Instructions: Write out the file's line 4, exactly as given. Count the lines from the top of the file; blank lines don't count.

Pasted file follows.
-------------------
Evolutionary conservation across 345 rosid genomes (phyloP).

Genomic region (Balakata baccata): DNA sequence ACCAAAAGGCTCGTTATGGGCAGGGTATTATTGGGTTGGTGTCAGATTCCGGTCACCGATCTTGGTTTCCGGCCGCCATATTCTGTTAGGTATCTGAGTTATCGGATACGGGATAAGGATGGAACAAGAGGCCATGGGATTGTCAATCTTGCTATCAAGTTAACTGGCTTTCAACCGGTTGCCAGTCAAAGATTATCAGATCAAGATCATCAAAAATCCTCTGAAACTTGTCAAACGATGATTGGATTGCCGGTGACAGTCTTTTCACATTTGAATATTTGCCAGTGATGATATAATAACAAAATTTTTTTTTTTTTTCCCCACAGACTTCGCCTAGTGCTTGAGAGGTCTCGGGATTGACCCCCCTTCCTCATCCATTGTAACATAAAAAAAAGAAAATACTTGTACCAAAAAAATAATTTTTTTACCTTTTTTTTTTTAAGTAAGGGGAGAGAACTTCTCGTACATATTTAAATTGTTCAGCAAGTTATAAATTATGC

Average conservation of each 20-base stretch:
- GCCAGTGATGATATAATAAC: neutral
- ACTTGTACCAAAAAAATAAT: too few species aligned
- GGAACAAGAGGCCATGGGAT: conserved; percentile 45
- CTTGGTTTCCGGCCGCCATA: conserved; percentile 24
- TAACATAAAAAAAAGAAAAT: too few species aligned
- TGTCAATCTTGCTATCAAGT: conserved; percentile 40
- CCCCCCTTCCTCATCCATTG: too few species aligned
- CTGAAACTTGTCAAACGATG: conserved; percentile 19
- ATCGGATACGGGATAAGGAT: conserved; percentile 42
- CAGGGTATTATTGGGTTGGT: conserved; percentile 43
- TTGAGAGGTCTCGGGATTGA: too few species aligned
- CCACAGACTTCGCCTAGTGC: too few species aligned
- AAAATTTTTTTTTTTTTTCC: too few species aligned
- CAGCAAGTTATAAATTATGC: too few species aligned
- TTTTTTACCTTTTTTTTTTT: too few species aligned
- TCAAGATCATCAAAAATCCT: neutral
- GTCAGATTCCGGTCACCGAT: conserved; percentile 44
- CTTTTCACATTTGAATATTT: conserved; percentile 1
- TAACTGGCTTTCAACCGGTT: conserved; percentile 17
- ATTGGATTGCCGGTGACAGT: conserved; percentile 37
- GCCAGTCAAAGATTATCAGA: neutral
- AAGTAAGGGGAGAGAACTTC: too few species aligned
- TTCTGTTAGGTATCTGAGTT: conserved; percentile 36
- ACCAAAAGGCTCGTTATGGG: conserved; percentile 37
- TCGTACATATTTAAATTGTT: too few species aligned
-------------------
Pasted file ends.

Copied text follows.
- GCCAGTGATGATATAATAAC: neutral